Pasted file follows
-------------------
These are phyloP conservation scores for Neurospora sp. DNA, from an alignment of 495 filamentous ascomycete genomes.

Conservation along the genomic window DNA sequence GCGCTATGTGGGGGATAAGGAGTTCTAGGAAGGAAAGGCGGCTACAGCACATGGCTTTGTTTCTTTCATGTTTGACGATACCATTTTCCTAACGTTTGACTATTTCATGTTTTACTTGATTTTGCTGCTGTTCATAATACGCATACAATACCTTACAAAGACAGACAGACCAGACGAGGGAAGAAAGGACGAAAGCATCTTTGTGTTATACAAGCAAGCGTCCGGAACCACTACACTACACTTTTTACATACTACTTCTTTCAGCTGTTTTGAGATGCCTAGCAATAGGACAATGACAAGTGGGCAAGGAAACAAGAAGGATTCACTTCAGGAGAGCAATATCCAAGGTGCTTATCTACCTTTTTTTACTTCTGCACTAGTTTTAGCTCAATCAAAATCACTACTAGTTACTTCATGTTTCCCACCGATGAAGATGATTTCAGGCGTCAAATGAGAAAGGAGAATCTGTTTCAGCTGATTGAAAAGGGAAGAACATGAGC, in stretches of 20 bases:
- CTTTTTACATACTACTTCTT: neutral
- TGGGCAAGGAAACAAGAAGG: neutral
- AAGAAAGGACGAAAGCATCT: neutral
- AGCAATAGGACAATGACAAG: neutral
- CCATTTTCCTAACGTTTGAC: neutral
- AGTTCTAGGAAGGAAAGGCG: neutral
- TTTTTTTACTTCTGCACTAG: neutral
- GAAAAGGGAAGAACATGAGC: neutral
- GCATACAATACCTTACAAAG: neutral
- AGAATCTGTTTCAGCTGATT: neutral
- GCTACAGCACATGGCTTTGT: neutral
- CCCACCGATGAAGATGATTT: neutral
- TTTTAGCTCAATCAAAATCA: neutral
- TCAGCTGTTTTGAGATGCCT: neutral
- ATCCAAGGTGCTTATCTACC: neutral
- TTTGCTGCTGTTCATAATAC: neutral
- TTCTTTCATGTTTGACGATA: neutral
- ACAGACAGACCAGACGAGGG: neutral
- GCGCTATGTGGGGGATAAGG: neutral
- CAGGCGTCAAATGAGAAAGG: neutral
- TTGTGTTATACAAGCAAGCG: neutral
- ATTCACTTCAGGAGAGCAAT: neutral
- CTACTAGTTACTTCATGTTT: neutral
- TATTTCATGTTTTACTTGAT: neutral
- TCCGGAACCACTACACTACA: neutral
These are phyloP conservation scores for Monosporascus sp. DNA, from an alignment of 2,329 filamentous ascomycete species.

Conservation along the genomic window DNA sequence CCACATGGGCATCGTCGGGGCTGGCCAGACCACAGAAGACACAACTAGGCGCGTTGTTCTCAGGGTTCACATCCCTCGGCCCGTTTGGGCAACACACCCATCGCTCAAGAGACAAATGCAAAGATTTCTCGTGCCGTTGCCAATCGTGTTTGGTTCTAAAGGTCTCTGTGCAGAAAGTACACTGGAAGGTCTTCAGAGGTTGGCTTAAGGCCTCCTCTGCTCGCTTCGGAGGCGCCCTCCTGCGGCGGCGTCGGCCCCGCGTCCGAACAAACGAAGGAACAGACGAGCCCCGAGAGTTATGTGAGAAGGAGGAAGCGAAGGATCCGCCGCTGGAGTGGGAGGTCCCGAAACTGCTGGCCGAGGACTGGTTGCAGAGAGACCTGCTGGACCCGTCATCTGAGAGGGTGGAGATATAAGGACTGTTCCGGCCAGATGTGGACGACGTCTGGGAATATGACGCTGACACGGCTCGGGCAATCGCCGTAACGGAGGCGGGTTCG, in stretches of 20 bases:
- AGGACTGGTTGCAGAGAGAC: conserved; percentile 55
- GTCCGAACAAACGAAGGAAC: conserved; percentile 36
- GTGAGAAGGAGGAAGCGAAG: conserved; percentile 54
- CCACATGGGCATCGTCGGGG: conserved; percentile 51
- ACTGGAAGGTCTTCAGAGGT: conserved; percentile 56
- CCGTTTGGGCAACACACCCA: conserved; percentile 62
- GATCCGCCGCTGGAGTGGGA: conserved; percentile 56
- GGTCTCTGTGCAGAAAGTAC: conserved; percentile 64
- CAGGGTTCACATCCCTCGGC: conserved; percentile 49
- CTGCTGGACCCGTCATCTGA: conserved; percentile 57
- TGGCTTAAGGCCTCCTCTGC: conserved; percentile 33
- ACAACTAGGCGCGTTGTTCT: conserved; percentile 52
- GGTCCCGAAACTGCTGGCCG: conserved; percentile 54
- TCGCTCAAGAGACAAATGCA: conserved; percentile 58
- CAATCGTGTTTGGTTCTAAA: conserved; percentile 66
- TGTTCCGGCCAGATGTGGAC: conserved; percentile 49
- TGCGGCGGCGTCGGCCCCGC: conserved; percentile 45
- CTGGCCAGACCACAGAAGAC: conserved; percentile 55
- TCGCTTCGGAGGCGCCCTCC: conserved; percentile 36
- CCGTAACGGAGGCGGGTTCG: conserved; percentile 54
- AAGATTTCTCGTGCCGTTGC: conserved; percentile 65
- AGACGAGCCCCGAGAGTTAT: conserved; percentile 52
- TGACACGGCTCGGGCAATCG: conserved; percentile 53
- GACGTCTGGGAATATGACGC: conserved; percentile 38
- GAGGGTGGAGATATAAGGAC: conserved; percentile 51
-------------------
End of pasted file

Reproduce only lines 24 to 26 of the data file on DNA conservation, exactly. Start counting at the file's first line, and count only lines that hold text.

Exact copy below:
- ATTCACTTCAGGAGAGCAAT: neutral
- CTACTAGTTACTTCATGTTT: neutral
- TATTTCATGTTTTACTTGAT: neutral